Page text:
A Place For Artists And Folks Who Like Art
310 East Johnston Street
Smithfield NC 27577
919 601 3131
open M-F 9 am till 5pm, Third Friday 7 - 10 pm
Most Saturday's from 11 till 3 and by appointment

News & Events...

© Franco
•Saturday Afternoon Art Classes are held each Saturday afternoon from 1 till 3 pm.  
•Friday April 15, 2011 Opening Reception for Franco
•Saturday May 7, 2011 RCA's Art Station of the Ham and Yam Festival
•Friday May 13, 2011 Opening Reception Opening Reception for 

details below....

Friday April 15, 2011 Franco's Opening Reception from 7 pm till 10 pm. Franco is a visual activist awakening his audiences through conscious and exciting art. He received his Bachelor of Arts in Art at North Carolina Central University with a concentration in Visual Communications and a Certificate in Multimedia at The School of Communication Arts. Franco primarily works in the digital environment but also enjoys acrylic and other mediums. His artwork tends to focus on social, political and cultural issues which he express’s through bold colors and iconic imagery. Many of Franco’s thought-provoking images center around the iconic fist hair pick symbolizing the ‘70’s theme of peace, love, and revolution. His influences are the civil rights movement, music, american pop and hip hop culture. He wishes to take his audience on a creative journey that will relax their minds and allow their conscious to be free.

RCA's ART STATION is part of the Ham and Yam Festival, May 7, 2011.  This is our 2nd year of blocking our part of Third Street, popping up tents and showing off our art.  There is space and time for you to get registered.  This is a benefit and al of the booth rental goes toward paying our rent.  Artists and organizations are encouraged to reserve your spot asap.  Email RiverCityArts@rocketmail.com and we'll email you an application.Opening Reception for Gerard Lange Friday October 22, 2010 - November 14, 2010  River City Arts310 East Johnston Street Smithfield, NC.WILSON NC 2007–present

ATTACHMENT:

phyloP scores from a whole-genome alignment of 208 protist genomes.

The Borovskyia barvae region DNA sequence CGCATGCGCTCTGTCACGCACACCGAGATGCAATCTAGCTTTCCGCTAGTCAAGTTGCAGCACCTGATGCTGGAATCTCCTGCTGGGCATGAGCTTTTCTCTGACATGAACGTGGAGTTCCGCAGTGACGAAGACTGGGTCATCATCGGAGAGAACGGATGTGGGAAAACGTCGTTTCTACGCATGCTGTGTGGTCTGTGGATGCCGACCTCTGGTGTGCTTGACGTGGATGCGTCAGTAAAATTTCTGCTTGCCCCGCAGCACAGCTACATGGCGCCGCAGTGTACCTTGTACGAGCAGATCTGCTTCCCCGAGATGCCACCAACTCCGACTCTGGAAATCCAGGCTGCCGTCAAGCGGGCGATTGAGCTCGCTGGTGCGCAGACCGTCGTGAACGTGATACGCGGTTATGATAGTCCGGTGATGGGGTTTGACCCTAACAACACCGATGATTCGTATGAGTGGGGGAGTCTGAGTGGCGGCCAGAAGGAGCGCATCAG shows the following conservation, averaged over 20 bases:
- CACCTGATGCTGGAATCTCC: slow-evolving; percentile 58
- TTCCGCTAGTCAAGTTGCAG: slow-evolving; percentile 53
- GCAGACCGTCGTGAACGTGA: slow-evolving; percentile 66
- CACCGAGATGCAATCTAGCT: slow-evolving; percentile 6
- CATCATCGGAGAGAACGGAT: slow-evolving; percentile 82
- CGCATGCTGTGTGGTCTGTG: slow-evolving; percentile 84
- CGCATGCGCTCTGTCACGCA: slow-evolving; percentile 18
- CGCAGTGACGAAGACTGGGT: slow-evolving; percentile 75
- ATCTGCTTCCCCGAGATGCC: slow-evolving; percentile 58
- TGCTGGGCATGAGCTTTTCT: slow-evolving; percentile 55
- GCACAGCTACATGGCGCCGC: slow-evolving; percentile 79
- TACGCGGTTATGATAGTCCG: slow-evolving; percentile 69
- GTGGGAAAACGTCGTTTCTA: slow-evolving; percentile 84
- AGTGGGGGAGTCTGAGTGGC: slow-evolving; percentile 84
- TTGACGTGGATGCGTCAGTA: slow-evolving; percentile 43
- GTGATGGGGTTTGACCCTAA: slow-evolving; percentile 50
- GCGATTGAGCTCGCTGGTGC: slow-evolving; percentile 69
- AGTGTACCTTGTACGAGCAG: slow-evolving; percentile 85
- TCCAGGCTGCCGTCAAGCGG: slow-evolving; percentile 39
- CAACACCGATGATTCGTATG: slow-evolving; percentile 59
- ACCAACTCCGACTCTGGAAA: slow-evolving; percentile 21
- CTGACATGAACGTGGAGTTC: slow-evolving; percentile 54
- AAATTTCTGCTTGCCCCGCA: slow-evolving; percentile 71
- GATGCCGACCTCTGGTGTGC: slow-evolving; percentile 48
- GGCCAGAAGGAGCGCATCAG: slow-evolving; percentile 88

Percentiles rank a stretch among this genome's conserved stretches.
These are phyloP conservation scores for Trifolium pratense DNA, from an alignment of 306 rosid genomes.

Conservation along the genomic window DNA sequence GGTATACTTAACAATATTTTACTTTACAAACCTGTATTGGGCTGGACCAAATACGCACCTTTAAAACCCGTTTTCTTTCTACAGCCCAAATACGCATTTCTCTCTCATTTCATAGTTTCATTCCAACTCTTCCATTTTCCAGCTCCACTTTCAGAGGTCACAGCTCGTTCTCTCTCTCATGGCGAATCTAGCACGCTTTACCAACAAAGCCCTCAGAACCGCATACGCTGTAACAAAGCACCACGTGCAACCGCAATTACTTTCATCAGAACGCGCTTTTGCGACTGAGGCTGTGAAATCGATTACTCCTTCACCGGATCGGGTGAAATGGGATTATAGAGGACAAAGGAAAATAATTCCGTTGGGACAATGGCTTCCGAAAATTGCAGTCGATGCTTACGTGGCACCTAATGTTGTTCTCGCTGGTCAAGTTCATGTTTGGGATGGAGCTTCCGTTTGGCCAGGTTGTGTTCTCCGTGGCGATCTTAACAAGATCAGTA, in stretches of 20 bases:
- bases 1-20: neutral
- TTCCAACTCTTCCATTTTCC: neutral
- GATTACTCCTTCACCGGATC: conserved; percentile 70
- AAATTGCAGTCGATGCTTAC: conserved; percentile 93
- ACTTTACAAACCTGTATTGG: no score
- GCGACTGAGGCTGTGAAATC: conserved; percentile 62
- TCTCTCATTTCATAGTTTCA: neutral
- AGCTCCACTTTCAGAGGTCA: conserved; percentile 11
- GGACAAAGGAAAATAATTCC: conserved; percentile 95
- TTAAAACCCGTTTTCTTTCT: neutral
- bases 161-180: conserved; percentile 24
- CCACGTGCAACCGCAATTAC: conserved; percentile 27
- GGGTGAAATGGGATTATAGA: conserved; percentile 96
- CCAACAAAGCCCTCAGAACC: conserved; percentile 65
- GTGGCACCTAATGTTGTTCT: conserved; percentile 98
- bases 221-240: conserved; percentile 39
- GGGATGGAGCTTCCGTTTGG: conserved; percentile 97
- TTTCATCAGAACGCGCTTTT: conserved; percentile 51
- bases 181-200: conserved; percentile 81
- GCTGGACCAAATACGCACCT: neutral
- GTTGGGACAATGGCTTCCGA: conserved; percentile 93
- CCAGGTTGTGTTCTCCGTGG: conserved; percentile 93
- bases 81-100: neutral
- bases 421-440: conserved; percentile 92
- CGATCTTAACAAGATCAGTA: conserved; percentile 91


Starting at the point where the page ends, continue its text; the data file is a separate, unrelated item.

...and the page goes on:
Part of being a photographer is simply to observe one’s environment. Typically the medium has the built-in assumption that the object under scrutiny is a “real” thing, an actual object or a scene, which truly took place. Upon moving from Atlanta to rural Eastern North Carolina I became interested in the façades of buildings and how the physical presence of that business functions as a package identity. Business identities are worn on the façades, and often exude a cultural message. Some businesses are new and portray an ethnic identity, while others appear to have remained unchanged since the 1960s. For aesthetics, these scenes were photographed to look like scale models and toy structures. A pun and cliché that I am intentionally exploiting in the images is the concept of a “model community.” When hobbyists construct an artificial environment they do so to suit their own predispositions and ideals. Every self-made business person also aspires to some ideal, manifest in the visual identity of their business. Likewise, this reduction of façades to a model-like appearance captures the essence of these anthropological. gems from my own point of view.